It is a busy time of the year for all of us instructors at the SD Center Farm/Ranch Management. We worked closely with our producers throughout the year on keeping the bookwork up-to-date. Once the income and expenses have been finalized for the year and the balance sheet completed as of Jan. 1, it's time for what we, as instructors, refer to as "close-out" season.
For those of you not familiar with our Farm and Ranch Management Program, one of the main goals is to identify where the money comes from and where it goes. We start with the beginning cash on hand as of Jan. 1, 2018, and track all inflows/outflows into the farm operation.
Farm income is the main source of inflow but it also includes borrowed money, asset sales, and non-farm revenue. The outflows include farm expenses, loan payments, asset purchases, and family living costs.
The last piece of information we need is the ending cash balance as of Dec. 31, 2018. When we "close-out" the farm records, both sides of the ledger should equal zero, which means we have accounted for all transactions flowing through the business. It is a simple concept but the process does involve a fair amount of number-crunching. Fortunately, most farm records are being kept on a computer program and we utilize an analysis program called FINPACK that performs most of the calculations.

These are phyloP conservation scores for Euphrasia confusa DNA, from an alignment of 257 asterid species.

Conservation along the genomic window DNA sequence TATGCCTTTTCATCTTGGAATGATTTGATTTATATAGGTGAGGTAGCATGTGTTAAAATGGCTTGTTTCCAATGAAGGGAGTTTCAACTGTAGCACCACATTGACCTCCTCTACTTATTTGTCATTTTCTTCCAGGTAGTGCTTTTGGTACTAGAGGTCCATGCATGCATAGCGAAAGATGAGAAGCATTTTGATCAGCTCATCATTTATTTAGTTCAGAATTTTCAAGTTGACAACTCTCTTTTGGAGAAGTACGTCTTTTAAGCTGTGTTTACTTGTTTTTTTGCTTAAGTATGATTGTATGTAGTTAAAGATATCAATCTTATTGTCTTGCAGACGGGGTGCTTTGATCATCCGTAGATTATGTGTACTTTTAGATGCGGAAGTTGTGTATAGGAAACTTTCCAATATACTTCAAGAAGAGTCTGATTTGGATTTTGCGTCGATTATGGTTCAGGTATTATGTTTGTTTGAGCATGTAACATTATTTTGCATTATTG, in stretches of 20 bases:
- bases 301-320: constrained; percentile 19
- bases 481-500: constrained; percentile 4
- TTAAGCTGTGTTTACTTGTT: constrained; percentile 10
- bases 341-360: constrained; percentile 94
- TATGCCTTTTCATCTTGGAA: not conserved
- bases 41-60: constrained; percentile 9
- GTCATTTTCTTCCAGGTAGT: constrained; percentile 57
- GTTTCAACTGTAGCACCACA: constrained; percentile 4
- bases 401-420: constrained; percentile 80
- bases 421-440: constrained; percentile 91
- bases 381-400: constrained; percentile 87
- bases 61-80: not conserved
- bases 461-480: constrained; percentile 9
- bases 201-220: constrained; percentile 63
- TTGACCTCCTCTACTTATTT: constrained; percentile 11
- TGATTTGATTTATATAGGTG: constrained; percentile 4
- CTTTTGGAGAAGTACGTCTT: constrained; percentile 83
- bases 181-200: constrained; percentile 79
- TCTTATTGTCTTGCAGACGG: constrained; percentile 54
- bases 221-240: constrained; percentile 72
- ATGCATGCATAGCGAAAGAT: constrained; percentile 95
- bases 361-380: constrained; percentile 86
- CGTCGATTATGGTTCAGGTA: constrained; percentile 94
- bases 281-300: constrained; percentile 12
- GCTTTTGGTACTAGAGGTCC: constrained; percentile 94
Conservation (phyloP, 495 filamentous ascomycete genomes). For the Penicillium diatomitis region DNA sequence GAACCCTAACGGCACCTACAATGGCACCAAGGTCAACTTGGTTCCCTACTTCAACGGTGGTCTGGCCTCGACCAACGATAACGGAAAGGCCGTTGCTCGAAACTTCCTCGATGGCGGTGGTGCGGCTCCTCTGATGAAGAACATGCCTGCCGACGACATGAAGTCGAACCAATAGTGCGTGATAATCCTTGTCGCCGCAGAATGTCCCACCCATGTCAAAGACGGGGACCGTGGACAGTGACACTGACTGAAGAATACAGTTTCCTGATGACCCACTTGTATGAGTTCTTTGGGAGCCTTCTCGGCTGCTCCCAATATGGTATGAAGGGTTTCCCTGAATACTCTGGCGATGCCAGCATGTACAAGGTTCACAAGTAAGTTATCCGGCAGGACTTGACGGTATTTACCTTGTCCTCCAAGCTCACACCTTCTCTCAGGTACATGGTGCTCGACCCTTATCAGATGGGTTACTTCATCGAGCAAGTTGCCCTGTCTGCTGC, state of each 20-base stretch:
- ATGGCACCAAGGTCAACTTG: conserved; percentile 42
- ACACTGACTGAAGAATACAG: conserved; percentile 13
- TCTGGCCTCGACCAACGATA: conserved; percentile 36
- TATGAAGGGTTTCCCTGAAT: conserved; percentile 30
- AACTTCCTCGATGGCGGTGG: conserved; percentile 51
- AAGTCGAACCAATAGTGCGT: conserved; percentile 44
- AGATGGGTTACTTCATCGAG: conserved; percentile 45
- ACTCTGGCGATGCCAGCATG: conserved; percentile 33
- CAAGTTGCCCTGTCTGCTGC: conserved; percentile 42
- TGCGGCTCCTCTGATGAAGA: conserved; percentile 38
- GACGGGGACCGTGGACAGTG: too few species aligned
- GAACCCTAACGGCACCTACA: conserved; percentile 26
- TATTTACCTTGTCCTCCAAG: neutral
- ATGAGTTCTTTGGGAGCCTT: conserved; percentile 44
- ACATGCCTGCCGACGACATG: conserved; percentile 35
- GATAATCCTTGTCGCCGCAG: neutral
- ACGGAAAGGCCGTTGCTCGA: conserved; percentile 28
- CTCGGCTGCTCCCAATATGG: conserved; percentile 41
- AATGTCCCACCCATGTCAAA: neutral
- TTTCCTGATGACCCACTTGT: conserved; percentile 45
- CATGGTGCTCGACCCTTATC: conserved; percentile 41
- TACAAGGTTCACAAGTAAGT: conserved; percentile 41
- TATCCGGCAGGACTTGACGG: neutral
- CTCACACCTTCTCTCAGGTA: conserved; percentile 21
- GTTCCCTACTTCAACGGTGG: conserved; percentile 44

Once the overall cash flow is reconciled, the next step involves the enterprise analysis whereby we break-down the actual expenses to the crop and field level. For instance, if a producer spent $80,000 on seed during the year, those dollars are split into the type (corn, soybean, wheat) and then allocated to each field.
Ideally, when the seed costs per field are added together, they will equal the total amount spent for the year. It usually takes good records and a good memory of what happened during planting season to account for all of the dollars. This process gets a little complicated as many producers pre-paid some seed during the previous year or have returns and unused inventory at the end of the current year. As an instructor, a little patience goes a long ways in figuring out the differences.
Most of the direct expenses such as seed, fertilizer, chemical, and crop insurance are relatively easy to allocate to each field once a good accounting system is in place. The remaining overhead costs are divided among all enterprises at a level which is specifically tailored to each farm operation. The same process is followed when tracking farm revenue. The end result of this number-crunching is a detailed farm analysis which should assist you in managing your operation.
If you are interested in learning more about "Number Crunching 101" or enrolling in our program, please contact me at either 1-605-299-6760 or Blaine.Carey@mitchelltech.edu.